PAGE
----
Since it usually is easier to note the height of a dam or other obstruction that it is to compute the areal surface of a drainage basin, in many cases it will be easier to simply use a Fill height value when filling in sinks created by dams. Fill flow may be more useful when filling in small sinks in undulating terrain where we are interested in larger effects and do not care about highly local sinks that are, in comparison with larger watershed areas, mere puddles.

adamw


10,447 post(s)
#19-May-23 08:53

I figured this out with some testing. Turns out it is when either condition is met... aka OR. This removes a lot of potential functionality because running it with 2 parameters is no different than filling sinks in 2 different passes.

One pass is faster than two, that's the benefit.

We might try to add an option to choose AND instead of OR though. Can you clarify as to why specifically do you want it? Do you want to leave unfilled sinks which are higher than H even if they have a small flow? Or sinks which have a flow bigger than F even if their height is small?

atrushwo108 post(s)
#19-May-23 14:23

Thanks for getting back to me.

One example is basement suite entrances in bare earth LiDAR. They are usually a staircase down the side of a house for direct, separate access into a basement suite. Typically, these are ~2m deep and have very small contributing areas (fill flow). If we were given the functionality to fill sinks based on both criteria (AND), we could only fill these small areas. We would also need functionality to either fill or not fill depressions which met the characteristics.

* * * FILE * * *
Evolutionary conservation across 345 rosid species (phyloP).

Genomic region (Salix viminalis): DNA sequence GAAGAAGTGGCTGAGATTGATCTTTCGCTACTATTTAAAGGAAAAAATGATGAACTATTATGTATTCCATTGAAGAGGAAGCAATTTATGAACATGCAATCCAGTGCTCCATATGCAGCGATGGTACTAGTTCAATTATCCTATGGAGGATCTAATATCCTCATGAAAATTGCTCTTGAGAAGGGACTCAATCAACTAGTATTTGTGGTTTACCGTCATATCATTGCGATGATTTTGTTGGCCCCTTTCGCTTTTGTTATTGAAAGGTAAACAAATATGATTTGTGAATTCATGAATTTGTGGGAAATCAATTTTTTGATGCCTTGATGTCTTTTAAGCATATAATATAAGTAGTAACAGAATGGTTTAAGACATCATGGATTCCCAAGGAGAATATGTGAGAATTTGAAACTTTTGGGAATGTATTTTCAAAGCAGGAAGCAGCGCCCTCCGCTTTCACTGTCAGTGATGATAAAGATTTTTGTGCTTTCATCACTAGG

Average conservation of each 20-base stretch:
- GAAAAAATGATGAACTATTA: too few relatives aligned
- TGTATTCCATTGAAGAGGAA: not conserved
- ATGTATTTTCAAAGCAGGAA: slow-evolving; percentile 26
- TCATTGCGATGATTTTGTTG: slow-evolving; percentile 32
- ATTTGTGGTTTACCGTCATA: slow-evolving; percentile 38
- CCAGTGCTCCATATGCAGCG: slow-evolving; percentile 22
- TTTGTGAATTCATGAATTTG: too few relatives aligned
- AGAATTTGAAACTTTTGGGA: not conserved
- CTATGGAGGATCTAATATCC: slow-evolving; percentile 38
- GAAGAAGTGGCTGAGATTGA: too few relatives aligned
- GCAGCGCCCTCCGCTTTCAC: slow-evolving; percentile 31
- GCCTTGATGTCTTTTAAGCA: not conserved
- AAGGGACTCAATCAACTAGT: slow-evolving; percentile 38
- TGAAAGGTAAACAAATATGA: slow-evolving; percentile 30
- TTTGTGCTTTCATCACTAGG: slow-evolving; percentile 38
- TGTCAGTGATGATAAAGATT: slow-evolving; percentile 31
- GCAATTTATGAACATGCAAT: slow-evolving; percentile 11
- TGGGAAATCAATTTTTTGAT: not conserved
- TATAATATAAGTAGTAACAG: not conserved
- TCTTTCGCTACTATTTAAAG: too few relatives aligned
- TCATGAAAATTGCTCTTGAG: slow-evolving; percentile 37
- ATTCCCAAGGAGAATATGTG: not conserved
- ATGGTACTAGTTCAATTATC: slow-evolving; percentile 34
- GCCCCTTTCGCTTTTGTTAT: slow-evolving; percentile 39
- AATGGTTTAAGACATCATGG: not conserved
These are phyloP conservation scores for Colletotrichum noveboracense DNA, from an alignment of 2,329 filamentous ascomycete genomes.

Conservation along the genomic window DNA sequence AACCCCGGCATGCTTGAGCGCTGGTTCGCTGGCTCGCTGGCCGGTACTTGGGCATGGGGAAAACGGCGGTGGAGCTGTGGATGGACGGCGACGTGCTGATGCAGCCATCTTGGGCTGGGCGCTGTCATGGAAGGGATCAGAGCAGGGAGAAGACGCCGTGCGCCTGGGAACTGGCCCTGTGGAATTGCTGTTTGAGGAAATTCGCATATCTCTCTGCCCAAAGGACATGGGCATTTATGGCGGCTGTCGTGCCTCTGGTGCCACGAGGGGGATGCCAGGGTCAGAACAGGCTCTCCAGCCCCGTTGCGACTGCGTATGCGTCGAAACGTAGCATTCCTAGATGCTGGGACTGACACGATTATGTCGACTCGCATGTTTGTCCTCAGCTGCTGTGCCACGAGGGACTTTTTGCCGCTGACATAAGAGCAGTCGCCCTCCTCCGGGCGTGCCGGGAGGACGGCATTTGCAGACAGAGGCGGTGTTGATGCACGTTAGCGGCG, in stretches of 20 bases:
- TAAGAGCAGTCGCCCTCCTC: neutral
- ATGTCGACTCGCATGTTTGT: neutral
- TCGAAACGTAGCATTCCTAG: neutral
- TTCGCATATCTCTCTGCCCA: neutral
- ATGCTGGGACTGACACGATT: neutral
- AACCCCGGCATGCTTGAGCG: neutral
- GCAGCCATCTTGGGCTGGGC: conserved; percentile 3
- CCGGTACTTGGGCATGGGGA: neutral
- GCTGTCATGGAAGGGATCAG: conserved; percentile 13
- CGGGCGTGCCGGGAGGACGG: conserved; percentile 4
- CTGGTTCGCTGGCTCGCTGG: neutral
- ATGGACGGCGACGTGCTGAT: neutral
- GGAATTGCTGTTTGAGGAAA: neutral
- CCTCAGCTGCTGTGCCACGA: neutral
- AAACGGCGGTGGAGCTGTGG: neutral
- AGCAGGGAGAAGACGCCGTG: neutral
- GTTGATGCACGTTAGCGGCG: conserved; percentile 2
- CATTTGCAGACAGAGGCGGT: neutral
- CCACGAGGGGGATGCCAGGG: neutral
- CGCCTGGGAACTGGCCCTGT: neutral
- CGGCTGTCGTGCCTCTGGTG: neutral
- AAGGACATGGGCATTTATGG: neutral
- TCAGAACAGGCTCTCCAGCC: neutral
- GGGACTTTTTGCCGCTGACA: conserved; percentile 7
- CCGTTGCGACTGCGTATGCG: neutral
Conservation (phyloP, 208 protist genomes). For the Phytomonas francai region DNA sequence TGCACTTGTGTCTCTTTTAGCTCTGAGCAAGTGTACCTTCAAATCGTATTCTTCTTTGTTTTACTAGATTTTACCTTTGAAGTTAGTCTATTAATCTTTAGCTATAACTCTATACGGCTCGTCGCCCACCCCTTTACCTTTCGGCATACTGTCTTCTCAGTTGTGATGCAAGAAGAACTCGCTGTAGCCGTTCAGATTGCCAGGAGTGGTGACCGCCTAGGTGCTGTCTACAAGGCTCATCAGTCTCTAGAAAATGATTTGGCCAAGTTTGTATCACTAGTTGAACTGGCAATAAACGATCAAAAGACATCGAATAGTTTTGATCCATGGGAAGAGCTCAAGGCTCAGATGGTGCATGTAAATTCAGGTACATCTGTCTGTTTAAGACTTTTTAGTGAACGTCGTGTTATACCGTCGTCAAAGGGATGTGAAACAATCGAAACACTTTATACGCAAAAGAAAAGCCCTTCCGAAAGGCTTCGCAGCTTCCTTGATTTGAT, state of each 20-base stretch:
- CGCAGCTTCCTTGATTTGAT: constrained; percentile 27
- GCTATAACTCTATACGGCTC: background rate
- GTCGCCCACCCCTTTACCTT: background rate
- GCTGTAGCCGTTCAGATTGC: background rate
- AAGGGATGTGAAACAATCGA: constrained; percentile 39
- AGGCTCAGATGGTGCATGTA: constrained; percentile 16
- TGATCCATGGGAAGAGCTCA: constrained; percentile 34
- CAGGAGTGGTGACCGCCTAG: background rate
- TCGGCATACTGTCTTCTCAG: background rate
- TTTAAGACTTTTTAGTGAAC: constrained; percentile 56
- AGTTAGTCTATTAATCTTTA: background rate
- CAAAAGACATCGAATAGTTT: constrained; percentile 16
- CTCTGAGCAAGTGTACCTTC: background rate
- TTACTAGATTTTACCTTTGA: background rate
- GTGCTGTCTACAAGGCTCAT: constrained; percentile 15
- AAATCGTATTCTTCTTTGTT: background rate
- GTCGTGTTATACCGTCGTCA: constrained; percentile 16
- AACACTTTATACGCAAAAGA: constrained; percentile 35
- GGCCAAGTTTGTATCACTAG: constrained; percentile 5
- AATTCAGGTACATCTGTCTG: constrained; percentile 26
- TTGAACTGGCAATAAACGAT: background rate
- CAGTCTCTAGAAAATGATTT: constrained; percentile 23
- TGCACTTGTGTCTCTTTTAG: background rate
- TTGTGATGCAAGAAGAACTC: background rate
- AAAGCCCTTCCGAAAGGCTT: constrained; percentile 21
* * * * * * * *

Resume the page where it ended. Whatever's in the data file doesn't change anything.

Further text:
If these functionalities existed, we could then isolate these small areas from the LiDAR by subtracting the original raster from the fill sinks raster. This depth raster could then be traced to pull vector locations of basement suites.

By allowing users to fill particular depressions, it would also give more functionality to watershed analysis by consolidating catchment areas to more prominent depressions. It would also give more functionality for analysis of depressions by removing anomalies.

Thinking outside of the box a bit, with this functionality, one could also invert their raster and use the same logic to fill trees. This might not work out that great if there are trees on hills though...

Anyways, I hope my ideas inspire ideas of your own!

danb

2,064 post(s)
#19-May-23 22:15

Its funny you should say that atrushwo, your original post gave me exactly that thought.

Initially I inverted the DEM and harvested the tree crown "sinks" and then tried with the DEM not inverted using the stream flow and the sinks to delineate the edge of the crowns. I have no real purpose for this at the moment and haven't tested it further, but have squirreled the project away for a rainy day.

Attachments:
TREE CROWN.jpg


Landsystems Ltd ... Know your land | www.landsystems.co.nz

oeaulong

524 post(s)
#20-May-23 02:55

Oh Dan, that is clever. I could have used that 10 years ago. Was working with a long time colleague trying to figure out how to digitize Tree crowns for spectral classification, canopy height and such for prospecting a forest inventory. This was for the purposes of establishing Carbon sinks for cap & trade offsets. Now another thing to play with.

atrushwo108 post(s)
#23-May-23 14:35

Yeah, I hope this goes somewhere. One of the reasons I like Manifold so much is that you have the flexibility to change things to suit your purposes.